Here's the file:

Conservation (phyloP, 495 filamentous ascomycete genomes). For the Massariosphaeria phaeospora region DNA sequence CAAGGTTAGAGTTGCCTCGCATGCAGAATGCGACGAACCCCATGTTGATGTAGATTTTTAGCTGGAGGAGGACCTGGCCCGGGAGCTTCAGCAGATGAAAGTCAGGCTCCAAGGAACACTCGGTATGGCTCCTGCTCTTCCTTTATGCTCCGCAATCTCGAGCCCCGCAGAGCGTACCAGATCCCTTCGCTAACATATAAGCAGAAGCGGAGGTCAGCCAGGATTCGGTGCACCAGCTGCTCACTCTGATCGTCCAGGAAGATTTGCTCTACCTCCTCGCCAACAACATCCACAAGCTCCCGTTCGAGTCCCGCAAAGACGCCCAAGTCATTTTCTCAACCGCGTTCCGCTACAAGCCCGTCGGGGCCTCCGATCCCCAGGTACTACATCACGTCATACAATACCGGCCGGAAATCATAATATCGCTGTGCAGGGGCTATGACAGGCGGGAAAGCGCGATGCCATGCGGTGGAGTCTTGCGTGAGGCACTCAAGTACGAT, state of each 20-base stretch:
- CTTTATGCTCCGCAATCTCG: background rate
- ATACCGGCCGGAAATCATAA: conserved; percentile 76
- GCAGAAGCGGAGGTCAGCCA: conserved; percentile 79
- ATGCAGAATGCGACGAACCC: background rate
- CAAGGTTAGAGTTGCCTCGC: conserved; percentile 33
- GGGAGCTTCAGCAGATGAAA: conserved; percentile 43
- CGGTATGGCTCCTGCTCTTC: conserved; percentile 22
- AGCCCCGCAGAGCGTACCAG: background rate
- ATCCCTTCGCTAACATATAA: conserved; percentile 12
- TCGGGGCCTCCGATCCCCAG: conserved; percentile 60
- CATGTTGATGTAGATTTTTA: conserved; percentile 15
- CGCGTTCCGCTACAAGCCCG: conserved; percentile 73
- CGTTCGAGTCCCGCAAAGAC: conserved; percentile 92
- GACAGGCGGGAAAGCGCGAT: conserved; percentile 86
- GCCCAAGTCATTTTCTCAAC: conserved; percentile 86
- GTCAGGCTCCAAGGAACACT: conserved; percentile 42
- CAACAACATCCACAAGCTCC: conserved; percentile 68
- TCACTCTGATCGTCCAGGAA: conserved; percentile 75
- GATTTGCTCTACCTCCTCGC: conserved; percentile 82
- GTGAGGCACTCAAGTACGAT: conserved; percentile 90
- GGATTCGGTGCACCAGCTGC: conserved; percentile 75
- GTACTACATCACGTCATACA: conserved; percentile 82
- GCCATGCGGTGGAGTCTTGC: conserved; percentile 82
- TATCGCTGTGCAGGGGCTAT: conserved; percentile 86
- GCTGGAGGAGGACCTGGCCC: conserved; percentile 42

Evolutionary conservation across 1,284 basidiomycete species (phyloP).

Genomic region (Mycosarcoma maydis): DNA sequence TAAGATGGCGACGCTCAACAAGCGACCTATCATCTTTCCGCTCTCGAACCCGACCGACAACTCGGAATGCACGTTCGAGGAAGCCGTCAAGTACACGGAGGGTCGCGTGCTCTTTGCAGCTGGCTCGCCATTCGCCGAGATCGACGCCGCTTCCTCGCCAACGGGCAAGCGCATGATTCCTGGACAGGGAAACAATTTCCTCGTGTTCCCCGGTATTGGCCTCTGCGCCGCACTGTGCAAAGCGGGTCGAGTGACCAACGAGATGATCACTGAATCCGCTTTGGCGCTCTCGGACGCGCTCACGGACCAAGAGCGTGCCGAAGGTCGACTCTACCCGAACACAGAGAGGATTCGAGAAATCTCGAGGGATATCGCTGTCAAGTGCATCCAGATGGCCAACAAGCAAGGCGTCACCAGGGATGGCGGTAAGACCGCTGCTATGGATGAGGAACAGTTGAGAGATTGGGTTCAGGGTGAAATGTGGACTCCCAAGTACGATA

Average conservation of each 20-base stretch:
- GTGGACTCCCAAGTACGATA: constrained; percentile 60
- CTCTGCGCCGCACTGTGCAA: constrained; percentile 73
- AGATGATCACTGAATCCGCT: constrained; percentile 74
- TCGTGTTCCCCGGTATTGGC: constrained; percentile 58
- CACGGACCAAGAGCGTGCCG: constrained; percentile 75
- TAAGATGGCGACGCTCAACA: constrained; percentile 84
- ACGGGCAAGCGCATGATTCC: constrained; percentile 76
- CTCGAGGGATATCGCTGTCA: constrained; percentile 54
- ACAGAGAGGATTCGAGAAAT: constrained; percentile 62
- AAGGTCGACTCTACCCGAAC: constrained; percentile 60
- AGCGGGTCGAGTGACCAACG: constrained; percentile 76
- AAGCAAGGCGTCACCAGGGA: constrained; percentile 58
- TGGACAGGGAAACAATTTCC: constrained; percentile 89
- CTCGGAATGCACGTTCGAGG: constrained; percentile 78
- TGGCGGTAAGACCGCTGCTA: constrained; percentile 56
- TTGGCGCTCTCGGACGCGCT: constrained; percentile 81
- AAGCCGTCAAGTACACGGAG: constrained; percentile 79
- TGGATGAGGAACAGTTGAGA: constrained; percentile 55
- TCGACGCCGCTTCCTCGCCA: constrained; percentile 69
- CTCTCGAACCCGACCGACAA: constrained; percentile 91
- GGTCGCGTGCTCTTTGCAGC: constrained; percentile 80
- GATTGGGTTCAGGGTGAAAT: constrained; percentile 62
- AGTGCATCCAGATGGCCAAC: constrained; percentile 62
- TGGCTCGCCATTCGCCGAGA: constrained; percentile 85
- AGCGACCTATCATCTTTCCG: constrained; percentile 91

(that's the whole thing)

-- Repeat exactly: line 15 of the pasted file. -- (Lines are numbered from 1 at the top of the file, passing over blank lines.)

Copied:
- GACAGGCGGGAAAGCGCGAT: conserved; percentile 86